Light and shadows dictate the appearance of the mural that's coming into existence at 312 W. Fifth St. in downtown L.A. On a 60,000-square-foot wall facing the alley that separates the SB Grand building from the Pershing Square Metro station, Robert Vargas is painting what is set to become the largest mural painted by a solo artist. He's working with brushes. “No grids. No projections. No stencils, which is really my style anyway,” he says. “In this case, it just happens to be a larger wall.”

When the mural, titled Angelus, is completed in early 2018, it will tell a story of Los Angeles — past, present and future — through an assemblage of scenes and the natural light that falls on the building as it shifts to create shadows and to highlight segments of the mural, reimagining the scenes within it. It will ultimately become what Vargas says is a statement of “hope and inclusivity” near an intersection that teems with both car and foot traffic.

At the end of an October workday, a shadow falls diagonally across the building, its steep incline reminiscent of nearby Angels Flight. Similarly, Vargas has named a portion of the mural above the shadow “Angels Flight” and has reached the midpoint of his work painting the three angels who will look over the mural. One angel is modeled after a local homeless woman he met in the neighborhood. Sometimes he can see her in the park from his vantage point on the scaffolding that rises and lowers down a 14-story building. Another angel is modeled after his mother, who spent years working downtown at Clifton's and then Bullock's, and would take Vargas to shop or catch a movie in the area when he was a child. Below the shadow is the partially painted image of a young Tongva girl, modeled after an L.A.-based child and wearing a brown-and-gold cap of Vargas' design. In early February, the artist says, the shadows will shift briefly to highlight the gold pattern in the girl's cap so that it looks like the steps of the Pyramid of the Sun in Teotihuacán, Mexico, illuminating the connection between the Tongva and Aztecs. (The Tongva language is part of the Uto-Aztecan family of languages.)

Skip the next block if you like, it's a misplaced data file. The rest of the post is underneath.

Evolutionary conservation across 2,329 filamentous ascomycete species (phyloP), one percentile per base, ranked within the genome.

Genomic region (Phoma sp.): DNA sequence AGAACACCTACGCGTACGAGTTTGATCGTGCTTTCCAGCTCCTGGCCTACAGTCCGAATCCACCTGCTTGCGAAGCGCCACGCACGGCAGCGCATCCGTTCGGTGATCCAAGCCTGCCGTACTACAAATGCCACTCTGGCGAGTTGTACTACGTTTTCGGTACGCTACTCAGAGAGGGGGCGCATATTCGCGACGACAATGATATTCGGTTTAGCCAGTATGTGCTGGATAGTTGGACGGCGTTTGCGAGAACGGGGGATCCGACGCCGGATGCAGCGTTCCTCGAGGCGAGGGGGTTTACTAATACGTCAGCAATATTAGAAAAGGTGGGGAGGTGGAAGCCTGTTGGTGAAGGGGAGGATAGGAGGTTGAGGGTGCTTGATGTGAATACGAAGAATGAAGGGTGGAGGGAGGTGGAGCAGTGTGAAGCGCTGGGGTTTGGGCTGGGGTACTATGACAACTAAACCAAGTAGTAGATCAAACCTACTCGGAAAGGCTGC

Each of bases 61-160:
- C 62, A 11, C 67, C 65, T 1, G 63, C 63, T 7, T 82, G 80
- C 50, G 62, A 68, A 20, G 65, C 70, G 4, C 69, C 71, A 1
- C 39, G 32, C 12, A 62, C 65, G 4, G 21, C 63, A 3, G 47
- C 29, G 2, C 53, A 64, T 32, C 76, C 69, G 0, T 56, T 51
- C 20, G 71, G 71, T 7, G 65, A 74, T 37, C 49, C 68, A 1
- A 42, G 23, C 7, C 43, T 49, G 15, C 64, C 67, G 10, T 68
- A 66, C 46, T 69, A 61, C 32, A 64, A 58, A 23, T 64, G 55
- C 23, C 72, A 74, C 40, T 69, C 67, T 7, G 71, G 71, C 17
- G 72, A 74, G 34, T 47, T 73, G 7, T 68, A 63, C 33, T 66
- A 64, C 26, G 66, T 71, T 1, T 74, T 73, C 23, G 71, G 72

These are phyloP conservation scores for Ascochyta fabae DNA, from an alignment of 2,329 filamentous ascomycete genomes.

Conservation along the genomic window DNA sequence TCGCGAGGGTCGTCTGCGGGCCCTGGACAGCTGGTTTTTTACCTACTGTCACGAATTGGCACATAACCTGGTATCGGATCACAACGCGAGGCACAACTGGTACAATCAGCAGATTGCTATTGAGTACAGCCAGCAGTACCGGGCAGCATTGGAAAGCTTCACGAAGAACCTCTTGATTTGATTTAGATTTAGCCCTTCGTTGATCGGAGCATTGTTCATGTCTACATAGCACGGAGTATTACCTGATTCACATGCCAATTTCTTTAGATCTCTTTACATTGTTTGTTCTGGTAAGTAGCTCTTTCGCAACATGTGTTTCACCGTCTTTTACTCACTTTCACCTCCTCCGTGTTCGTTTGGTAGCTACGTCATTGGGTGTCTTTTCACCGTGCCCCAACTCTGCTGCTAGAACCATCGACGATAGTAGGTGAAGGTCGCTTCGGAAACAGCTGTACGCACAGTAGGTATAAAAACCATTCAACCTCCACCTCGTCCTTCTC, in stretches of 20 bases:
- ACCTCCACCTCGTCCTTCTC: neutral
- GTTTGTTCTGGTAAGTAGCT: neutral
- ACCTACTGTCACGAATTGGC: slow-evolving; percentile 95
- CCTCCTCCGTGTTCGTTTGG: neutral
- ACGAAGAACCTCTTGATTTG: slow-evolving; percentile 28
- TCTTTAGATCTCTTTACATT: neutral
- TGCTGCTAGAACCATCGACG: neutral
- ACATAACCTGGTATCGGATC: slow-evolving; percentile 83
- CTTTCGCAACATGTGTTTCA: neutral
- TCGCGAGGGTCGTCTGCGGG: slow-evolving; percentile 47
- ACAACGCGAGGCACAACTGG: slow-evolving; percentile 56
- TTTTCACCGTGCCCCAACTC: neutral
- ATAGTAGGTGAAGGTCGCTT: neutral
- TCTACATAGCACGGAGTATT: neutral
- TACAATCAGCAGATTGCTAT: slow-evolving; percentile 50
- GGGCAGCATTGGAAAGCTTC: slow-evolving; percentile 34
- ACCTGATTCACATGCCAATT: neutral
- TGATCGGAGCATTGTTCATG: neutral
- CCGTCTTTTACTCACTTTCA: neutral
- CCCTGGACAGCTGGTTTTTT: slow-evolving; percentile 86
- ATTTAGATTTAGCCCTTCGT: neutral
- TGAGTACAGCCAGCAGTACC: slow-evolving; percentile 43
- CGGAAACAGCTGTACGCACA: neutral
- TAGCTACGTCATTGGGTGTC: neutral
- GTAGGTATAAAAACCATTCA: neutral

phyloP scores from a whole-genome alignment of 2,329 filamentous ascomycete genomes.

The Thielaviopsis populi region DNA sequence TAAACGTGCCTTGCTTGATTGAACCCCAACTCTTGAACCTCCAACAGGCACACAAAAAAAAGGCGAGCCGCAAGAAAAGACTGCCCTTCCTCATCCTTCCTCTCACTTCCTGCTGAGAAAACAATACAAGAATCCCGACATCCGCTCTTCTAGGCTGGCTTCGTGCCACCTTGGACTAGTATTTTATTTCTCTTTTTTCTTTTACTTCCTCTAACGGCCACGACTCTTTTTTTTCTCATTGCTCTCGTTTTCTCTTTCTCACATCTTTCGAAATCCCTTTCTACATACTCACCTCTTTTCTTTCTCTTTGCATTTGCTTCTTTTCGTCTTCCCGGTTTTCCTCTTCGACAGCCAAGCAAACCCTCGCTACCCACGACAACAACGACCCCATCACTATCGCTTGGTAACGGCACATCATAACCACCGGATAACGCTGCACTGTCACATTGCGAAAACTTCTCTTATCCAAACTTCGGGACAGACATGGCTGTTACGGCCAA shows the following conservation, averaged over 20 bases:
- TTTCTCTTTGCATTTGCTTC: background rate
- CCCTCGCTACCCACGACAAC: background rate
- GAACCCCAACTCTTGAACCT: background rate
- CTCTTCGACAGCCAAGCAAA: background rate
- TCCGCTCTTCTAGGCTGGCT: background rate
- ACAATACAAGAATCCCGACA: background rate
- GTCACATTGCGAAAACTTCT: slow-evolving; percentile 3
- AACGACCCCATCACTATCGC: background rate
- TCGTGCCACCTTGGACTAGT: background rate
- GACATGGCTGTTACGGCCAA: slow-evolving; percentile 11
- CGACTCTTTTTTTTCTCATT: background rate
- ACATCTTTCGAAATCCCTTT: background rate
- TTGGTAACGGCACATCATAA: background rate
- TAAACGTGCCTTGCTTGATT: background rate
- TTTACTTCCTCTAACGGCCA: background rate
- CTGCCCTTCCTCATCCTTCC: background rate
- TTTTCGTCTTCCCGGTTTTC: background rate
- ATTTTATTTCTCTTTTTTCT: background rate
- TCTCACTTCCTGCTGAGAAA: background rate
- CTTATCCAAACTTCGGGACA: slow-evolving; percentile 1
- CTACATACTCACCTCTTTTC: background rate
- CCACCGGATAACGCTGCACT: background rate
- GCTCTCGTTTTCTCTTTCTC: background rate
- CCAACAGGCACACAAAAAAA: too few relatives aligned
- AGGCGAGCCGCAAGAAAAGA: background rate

Vargas descends from the scaffolding with splatter marks on his clothes, mismatched Chuck Taylors and a wide-brimmed hat covering his face. He inspects the mural from various angles before we head to a local coffee spot to chat. He's been actively at work on Angelus since August, but the project began when he got the green light  in November 2013. It took several years of studying the wall to develop the design.

“For me, it's not about painting, having a hundred murals in the city. I'm actually kind of fond of looking at white walls from time to time,” he says. “I don't want to paint every mural, but the murals that I do paint, I want them to have a deeper meaning.”

In Angelus, part of that deeper meaning is connecting the lives of people who populate Los Angeles. It starts with the portrait of the Tongva girl. Vargas had already spent several weeks working on a slim portion of what will be the largest portrait of a Native American in the world. When asked why he decided to go for a record, he responds, “Because no one else has.”

His answer is simple but poignant. The Gabrielino-Tongva are the original Angelenos, yet their history and culture is not well known even among locals who were educated in L.A. schools. While the Gabrielino-Tongva are recognized by the state of California, they don't have federal recognition. The portrait in Vargas' mural pays respect to the region's earliest residents. Bernie Acuna, chairman of the Gabrielino-Tongva Tribe, says he's “elated” Vargas is painting the portrait, adding that the art helps show that “we are here for sure and we are here to stay.”